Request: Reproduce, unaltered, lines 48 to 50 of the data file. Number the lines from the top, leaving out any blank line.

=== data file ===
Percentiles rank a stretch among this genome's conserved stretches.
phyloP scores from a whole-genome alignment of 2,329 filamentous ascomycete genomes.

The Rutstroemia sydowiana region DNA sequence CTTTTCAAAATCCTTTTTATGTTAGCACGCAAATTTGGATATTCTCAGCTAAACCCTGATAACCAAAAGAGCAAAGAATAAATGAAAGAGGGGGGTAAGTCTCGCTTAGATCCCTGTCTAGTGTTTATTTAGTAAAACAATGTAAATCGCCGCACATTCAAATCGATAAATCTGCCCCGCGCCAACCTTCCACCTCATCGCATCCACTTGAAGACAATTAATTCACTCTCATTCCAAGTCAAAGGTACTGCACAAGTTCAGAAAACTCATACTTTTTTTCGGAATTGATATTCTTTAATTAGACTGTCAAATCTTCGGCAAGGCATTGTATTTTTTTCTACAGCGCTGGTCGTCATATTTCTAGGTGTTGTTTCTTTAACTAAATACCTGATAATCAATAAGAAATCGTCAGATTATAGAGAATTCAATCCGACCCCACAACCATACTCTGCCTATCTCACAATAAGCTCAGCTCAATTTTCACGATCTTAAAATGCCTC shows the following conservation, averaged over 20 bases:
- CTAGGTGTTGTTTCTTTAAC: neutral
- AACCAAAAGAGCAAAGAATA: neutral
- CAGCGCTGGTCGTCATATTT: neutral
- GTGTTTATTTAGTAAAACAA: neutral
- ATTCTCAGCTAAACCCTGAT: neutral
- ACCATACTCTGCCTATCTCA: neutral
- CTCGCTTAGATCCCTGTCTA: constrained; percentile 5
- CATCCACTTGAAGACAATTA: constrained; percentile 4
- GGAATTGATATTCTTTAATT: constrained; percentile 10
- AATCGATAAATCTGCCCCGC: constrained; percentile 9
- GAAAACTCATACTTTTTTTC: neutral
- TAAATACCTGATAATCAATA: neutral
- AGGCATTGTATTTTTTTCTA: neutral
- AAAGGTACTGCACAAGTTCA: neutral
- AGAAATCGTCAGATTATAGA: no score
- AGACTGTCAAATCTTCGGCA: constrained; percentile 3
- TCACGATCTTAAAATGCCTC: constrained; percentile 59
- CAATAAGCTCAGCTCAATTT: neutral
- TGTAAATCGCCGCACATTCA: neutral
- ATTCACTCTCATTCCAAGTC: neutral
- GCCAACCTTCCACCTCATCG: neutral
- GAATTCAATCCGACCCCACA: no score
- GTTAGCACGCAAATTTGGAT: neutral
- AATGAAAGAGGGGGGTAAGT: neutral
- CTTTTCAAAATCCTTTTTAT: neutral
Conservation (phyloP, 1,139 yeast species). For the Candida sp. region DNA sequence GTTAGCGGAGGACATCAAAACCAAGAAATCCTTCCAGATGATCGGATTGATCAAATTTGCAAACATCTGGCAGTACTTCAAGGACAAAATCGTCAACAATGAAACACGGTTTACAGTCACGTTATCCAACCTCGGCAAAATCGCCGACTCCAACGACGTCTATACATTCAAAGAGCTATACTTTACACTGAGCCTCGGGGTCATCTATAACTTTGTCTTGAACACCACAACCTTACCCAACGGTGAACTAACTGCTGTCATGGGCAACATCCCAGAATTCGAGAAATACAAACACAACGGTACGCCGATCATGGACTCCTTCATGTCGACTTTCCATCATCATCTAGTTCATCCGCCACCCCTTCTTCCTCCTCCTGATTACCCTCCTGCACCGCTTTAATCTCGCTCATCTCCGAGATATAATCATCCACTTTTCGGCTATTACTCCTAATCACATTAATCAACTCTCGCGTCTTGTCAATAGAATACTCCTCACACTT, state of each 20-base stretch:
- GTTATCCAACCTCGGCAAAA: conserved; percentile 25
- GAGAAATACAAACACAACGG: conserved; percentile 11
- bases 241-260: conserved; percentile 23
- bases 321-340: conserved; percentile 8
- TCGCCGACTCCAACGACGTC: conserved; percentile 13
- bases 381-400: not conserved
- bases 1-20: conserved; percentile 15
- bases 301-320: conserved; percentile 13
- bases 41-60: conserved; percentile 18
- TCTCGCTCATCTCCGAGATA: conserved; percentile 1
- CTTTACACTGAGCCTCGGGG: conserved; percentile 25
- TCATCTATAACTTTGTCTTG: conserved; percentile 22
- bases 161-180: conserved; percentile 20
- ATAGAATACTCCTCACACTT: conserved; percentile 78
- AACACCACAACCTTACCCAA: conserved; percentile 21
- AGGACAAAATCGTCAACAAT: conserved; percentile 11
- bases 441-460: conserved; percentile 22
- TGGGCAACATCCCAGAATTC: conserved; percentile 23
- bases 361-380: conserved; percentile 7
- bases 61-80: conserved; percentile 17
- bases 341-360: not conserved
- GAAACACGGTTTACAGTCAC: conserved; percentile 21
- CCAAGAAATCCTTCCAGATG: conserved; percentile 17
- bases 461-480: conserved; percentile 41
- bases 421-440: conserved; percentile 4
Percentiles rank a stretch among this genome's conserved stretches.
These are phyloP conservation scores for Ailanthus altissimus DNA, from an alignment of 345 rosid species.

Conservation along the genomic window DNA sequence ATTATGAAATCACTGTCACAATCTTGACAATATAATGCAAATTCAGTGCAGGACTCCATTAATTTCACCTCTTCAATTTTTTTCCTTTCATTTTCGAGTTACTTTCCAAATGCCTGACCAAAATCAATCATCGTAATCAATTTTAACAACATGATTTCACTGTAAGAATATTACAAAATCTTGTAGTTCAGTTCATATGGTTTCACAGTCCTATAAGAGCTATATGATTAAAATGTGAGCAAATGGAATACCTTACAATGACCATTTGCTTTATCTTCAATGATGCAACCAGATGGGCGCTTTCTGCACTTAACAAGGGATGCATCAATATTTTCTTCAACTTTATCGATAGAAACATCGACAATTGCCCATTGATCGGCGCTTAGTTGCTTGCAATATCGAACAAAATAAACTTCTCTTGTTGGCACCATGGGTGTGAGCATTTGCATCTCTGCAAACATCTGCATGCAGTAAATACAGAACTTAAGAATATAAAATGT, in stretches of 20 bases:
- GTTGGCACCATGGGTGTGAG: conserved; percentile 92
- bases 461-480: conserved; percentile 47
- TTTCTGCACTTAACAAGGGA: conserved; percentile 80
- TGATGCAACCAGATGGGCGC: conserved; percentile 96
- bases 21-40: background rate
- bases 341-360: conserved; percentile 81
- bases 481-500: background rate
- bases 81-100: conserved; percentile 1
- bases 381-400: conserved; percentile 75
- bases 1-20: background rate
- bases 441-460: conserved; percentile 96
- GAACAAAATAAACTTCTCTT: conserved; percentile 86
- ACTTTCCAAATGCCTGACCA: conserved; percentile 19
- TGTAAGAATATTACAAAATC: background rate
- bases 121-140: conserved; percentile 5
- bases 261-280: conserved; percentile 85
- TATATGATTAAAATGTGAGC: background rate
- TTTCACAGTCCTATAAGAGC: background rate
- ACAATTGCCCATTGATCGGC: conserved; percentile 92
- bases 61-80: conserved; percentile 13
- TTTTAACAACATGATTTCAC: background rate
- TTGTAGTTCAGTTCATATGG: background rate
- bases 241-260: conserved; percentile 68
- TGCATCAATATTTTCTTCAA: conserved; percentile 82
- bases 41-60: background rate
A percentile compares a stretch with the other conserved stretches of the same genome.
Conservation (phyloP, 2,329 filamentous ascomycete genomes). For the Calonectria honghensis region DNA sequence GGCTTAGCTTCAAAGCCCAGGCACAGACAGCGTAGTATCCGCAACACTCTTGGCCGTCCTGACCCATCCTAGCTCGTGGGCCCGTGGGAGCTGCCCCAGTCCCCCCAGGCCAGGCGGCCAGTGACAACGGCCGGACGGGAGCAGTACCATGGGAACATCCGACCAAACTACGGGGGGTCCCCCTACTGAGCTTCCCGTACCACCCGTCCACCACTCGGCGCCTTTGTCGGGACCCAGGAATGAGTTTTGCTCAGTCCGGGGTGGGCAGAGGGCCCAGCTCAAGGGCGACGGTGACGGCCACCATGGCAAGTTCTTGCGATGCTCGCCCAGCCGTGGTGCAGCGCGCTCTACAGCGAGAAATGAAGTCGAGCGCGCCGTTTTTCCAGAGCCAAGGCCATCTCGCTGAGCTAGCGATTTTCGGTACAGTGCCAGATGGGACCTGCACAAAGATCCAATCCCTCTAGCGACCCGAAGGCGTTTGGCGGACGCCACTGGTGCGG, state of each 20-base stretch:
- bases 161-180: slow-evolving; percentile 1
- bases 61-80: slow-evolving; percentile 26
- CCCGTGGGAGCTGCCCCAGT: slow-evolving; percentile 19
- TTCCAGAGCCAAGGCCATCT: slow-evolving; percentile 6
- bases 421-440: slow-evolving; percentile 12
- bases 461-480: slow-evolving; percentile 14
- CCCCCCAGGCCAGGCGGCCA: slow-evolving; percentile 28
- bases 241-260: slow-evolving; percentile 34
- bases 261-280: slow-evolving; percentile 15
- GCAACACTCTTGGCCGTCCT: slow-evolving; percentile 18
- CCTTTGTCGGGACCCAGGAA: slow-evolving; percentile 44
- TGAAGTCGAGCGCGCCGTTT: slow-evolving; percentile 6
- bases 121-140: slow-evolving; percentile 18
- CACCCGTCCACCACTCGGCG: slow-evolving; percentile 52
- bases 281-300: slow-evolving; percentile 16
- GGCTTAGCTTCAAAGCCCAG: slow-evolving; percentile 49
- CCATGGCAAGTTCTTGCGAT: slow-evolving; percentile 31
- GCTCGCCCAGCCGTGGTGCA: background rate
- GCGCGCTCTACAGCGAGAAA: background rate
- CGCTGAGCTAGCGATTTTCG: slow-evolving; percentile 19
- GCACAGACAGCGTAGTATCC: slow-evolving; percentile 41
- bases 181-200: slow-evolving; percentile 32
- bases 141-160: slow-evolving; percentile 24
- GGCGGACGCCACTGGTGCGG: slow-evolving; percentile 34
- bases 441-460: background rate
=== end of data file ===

- bases 361-380: conserved; percentile 7
- bases 61-80: conserved; percentile 17
- bases 341-360: not conserved